UC Master Gardener Program
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UC Master Gardener Program

13 Ways to Make a Garden Pollinator Friendly!

June 18 - 24, 2018 is National Pollinator Week! National Pollinator Week is a time to recognize and celebrate the importance of pollinators. Worldwide, approximately 1,000 plants grown for food, beverages, fibers, spices, and medicines need to be pollinated by animals in order to produce the goods on which we depend. Support pollinators in your home or a community garden with these 13 ways to make your landscape more pollinator friendly. Visit pollinator.org for more information. 
  1. A variety of plants will be ideal for providing diverse sources of nectar and pollen. Choose at least 20 different plant types, or fewer if the types of plants are highly attractive to pollinators. Don't forget that night-blooming flowers will support moths and bats.

  2. Help pollinators find and use your garden by planting in clumps, rather than just single plants. Think about "landing zones."

  3. Include plants native to your region. Natives are adapted to your local climate, soil and native pollinators. If you want to see some locals, plant some natives!

    Photo Credit: Susan Pransky, San Diego County
  4. Overlap flowering times between seasons and use a wide variety of plants that bloom from early spring into late fall.Pollinators are in a constant search for new resources. Choosing plants with overlapping flowering times from February to October will allow bees and pollinators to continually forage in your garden.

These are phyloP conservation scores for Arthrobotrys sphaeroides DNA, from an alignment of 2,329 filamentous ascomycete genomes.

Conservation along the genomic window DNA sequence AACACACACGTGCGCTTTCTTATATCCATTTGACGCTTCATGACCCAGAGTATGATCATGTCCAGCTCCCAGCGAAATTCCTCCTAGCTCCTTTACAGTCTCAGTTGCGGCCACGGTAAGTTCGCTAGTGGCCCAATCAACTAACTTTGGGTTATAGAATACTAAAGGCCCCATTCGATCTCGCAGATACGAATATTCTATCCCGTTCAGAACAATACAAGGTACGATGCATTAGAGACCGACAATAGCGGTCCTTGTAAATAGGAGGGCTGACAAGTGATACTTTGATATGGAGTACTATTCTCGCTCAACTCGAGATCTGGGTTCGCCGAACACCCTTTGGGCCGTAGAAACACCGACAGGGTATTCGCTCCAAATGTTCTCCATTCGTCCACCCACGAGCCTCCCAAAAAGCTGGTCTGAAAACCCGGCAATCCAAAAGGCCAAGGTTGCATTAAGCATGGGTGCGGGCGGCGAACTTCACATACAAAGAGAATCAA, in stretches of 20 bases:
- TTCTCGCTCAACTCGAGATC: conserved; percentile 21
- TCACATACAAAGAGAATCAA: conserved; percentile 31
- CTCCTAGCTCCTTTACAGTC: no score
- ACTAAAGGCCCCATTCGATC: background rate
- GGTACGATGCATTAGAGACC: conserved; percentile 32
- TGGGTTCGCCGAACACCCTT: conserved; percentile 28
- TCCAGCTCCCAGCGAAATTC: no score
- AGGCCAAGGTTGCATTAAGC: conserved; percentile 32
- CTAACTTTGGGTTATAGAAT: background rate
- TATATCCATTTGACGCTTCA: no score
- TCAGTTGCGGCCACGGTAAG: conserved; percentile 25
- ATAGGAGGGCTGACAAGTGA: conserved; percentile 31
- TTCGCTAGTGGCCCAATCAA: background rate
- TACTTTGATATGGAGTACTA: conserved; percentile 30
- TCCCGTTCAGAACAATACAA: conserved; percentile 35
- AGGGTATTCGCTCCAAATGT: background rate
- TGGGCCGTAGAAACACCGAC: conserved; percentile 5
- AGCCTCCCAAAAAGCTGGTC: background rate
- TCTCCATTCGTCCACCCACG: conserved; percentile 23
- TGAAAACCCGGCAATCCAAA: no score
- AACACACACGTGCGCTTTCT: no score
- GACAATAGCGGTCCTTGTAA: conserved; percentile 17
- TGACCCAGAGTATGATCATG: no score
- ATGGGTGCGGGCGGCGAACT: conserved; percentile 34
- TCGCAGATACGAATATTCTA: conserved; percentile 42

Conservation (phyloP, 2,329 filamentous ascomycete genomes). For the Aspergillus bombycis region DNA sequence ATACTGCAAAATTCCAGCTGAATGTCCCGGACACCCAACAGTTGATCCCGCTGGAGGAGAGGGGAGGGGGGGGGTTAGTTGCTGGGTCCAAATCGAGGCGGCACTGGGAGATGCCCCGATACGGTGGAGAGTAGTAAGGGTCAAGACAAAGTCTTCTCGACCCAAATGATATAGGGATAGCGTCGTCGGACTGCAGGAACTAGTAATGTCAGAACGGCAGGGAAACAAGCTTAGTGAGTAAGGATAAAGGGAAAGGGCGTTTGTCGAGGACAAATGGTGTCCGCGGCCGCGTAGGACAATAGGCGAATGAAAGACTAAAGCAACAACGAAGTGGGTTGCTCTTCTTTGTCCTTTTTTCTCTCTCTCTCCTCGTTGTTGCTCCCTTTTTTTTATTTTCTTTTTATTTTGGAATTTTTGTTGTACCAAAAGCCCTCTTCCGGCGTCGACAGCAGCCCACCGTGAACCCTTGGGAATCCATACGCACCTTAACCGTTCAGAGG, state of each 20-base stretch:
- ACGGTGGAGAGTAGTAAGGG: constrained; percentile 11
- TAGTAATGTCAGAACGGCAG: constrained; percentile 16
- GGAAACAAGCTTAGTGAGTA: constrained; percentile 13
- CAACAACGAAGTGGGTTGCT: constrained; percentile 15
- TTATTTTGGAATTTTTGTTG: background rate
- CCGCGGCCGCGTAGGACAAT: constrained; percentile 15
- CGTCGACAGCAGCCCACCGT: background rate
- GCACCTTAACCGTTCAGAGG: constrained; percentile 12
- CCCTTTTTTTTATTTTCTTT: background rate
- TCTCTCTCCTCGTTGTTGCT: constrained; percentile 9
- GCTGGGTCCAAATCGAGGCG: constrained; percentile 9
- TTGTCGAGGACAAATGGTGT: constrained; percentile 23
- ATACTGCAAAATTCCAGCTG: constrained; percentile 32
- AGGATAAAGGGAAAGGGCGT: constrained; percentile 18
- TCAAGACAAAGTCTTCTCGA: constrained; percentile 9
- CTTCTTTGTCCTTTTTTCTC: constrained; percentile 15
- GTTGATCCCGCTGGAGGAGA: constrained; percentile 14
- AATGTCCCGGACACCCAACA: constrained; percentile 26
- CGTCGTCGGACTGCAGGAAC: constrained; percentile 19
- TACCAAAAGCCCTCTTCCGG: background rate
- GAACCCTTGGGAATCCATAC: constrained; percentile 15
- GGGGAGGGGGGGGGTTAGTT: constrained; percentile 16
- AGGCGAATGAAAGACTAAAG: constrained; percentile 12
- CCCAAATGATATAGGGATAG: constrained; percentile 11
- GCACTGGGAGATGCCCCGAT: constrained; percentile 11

5. Consider plant climate zones. Plant for success! A plant's native climate range is important in determining if it will be attractive to bees visiting your garden (and if your plant will grow well in your garden or not!)
    Photo Credit: Carol Jesse, Alameda County
  6. Design a garden that has structure. The arrangement of plants in your garden will influence your ability to observe and enjoy pollinators. Plant the tallest plants in the back with the smaller ones in the front.

  7. Plant in the sun. Bees prefer to visit flowers in the sun, so avoid planting your pollinator-attracting plants in the shadier parts of your garden.
    Photo Credit: Kalaivani Sundarararjan, Orange County
  8. Reduce or eliminate pesticide use in your landscape, or incorporate plants that attract beneficial insects for pest control. If you use pesticides, use them sparingly and responsibly. Pesticides can kill bad insects as well as beneficial insects like bees, ladybugs and other predators of garden pests.